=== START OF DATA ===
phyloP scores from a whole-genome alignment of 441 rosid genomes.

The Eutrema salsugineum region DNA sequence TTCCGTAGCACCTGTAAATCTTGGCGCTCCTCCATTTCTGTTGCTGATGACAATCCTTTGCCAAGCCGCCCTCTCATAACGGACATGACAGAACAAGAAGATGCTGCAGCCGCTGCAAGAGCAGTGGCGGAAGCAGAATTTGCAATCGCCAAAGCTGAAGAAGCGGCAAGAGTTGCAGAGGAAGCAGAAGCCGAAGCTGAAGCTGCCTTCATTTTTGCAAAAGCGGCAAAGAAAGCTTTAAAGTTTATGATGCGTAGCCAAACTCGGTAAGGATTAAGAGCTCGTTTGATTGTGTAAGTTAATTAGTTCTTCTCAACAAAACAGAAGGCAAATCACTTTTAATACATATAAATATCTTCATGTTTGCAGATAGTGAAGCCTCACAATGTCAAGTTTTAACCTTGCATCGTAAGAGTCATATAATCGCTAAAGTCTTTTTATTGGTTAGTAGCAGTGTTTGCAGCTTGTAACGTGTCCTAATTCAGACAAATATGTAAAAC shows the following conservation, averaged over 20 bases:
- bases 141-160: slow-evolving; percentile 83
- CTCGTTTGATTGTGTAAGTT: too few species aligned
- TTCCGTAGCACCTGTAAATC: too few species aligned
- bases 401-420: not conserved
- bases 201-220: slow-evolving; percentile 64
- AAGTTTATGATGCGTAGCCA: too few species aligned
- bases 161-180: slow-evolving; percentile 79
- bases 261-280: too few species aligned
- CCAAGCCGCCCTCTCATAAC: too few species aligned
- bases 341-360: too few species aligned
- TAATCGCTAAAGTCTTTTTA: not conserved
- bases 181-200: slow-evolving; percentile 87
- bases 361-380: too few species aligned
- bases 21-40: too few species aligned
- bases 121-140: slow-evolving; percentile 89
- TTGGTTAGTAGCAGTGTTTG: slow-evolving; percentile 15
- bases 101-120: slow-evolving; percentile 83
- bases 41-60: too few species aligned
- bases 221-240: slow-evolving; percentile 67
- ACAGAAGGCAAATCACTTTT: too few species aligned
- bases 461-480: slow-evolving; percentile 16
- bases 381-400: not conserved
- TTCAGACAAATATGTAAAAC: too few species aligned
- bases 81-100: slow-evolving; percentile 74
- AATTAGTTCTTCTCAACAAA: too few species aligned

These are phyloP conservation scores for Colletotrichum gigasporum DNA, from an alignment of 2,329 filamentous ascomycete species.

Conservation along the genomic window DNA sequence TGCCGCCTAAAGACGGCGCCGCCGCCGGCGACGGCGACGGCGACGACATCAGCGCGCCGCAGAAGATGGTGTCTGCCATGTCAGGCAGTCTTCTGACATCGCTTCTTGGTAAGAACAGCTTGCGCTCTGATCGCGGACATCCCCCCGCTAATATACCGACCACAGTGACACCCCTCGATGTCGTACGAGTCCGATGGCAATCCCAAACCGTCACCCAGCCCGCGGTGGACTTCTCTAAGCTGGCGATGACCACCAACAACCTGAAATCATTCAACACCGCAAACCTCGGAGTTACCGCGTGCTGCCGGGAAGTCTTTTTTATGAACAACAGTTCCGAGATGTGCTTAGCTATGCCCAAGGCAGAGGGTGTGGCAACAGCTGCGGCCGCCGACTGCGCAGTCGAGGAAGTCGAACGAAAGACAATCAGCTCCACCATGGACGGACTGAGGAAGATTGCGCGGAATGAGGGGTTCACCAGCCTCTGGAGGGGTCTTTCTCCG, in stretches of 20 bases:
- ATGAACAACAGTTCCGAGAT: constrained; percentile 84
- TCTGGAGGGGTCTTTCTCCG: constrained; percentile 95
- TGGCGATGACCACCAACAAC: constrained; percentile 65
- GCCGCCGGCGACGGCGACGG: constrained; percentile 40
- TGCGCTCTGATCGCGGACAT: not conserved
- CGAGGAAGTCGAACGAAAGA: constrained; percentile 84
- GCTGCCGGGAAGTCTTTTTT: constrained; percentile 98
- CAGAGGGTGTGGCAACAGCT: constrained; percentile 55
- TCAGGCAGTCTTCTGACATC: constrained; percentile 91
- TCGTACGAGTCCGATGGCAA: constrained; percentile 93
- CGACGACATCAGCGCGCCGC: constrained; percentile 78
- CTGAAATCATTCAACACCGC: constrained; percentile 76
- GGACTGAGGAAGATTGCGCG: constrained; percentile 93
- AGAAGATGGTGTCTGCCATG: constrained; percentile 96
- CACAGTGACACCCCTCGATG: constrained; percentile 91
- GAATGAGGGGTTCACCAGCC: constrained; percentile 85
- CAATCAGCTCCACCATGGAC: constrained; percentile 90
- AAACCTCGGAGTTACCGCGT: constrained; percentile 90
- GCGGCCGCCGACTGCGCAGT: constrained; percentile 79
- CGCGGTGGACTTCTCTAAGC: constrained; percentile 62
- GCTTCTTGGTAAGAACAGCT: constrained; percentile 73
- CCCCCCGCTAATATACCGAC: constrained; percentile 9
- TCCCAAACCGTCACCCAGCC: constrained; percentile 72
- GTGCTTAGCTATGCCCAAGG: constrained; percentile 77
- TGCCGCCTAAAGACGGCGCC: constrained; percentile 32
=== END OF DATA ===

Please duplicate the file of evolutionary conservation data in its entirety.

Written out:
phyloP scores from a whole-genome alignment of 441 rosid genomes.

The Eutrema salsugineum region DNA sequence TTCCGTAGCACCTGTAAATCTTGGCGCTCCTCCATTTCTGTTGCTGATGACAATCCTTTGCCAAGCCGCCCTCTCATAACGGACATGACAGAACAAGAAGATGCTGCAGCCGCTGCAAGAGCAGTGGCGGAAGCAGAATTTGCAATCGCCAAAGCTGAAGAAGCGGCAAGAGTTGCAGAGGAAGCAGAAGCCGAAGCTGAAGCTGCCTTCATTTTTGCAAAAGCGGCAAAGAAAGCTTTAAAGTTTATGATGCGTAGCCAAACTCGGTAAGGATTAAGAGCTCGTTTGATTGTGTAAGTTAATTAGTTCTTCTCAACAAAACAGAAGGCAAATCACTTTTAATACATATAAATATCTTCATGTTTGCAGATAGTGAAGCCTCACAATGTCAAGTTTTAACCTTGCATCGTAAGAGTCATATAATCGCTAAAGTCTTTTTATTGGTTAGTAGCAGTGTTTGCAGCTTGTAACGTGTCCTAATTCAGACAAATATGTAAAAC shows the following conservation, averaged over 20 bases:
- bases 141-160: slow-evolving; percentile 83
- CTCGTTTGATTGTGTAAGTT: too few species aligned
- TTCCGTAGCACCTGTAAATC: too few species aligned
- bases 401-420: not conserved
- bases 201-220: slow-evolving; percentile 64
- AAGTTTATGATGCGTAGCCA: too few species aligned
- bases 161-180: slow-evolving; percentile 79
- bases 261-280: too few species aligned
- CCAAGCCGCCCTCTCATAAC: too few species aligned
- bases 341-360: too few species aligned
- TAATCGCTAAAGTCTTTTTA: not conserved
- bases 181-200: slow-evolving; percentile 87
- bases 361-380: too few species aligned
- bases 21-40: too few species aligned
- bases 121-140: slow-evolving; percentile 89
- TTGGTTAGTAGCAGTGTTTG: slow-evolving; percentile 15
- bases 101-120: slow-evolving; percentile 83
- bases 41-60: too few species aligned
- bases 221-240: slow-evolving; percentile 67
- ACAGAAGGCAAATCACTTTT: too few species aligned
- bases 461-480: slow-evolving; percentile 16
- bases 381-400: not conserved
- TTCAGACAAATATGTAAAAC: too few species aligned
- bases 81-100: slow-evolving; percentile 74
- AATTAGTTCTTCTCAACAAA: too few species aligned

These are phyloP conservation scores for Colletotrichum gigasporum DNA, from an alignment of 2,329 filamentous ascomycete species.

Conservation along the genomic window DNA sequence TGCCGCCTAAAGACGGCGCCGCCGCCGGCGACGGCGACGGCGACGACATCAGCGCGCCGCAGAAGATGGTGTCTGCCATGTCAGGCAGTCTTCTGACATCGCTTCTTGGTAAGAACAGCTTGCGCTCTGATCGCGGACATCCCCCCGCTAATATACCGACCACAGTGACACCCCTCGATGTCGTACGAGTCCGATGGCAATCCCAAACCGTCACCCAGCCCGCGGTGGACTTCTCTAAGCTGGCGATGACCACCAACAACCTGAAATCATTCAACACCGCAAACCTCGGAGTTACCGCGTGCTGCCGGGAAGTCTTTTTTATGAACAACAGTTCCGAGATGTGCTTAGCTATGCCCAAGGCAGAGGGTGTGGCAACAGCTGCGGCCGCCGACTGCGCAGTCGAGGAAGTCGAACGAAAGACAATCAGCTCCACCATGGACGGACTGAGGAAGATTGCGCGGAATGAGGGGTTCACCAGCCTCTGGAGGGGTCTTTCTCCG, in stretches of 20 bases:
- ATGAACAACAGTTCCGAGAT: constrained; percentile 84
- TCTGGAGGGGTCTTTCTCCG: constrained; percentile 95
- TGGCGATGACCACCAACAAC: constrained; percentile 65
- GCCGCCGGCGACGGCGACGG: constrained; percentile 40
- TGCGCTCTGATCGCGGACAT: not conserved
- CGAGGAAGTCGAACGAAAGA: constrained; percentile 84
- GCTGCCGGGAAGTCTTTTTT: constrained; percentile 98
- CAGAGGGTGTGGCAACAGCT: constrained; percentile 55
- TCAGGCAGTCTTCTGACATC: constrained; percentile 91
- TCGTACGAGTCCGATGGCAA: constrained; percentile 93
- CGACGACATCAGCGCGCCGC: constrained; percentile 78
- CTGAAATCATTCAACACCGC: constrained; percentile 76
- GGACTGAGGAAGATTGCGCG: constrained; percentile 93
- AGAAGATGGTGTCTGCCATG: constrained; percentile 96
- CACAGTGACACCCCTCGATG: constrained; percentile 91
- GAATGAGGGGTTCACCAGCC: constrained; percentile 85
- CAATCAGCTCCACCATGGAC: constrained; percentile 90
- AAACCTCGGAGTTACCGCGT: constrained; percentile 90
- GCGGCCGCCGACTGCGCAGT: constrained; percentile 79
- CGCGGTGGACTTCTCTAAGC: constrained; percentile 62
- GCTTCTTGGTAAGAACAGCT: constrained; percentile 73
- CCCCCCGCTAATATACCGAC: constrained; percentile 9
- TCCCAAACCGTCACCCAGCC: constrained; percentile 72
- GTGCTTAGCTATGCCCAAGG: constrained; percentile 77
- TGCCGCCTAAAGACGGCGCC: constrained; percentile 32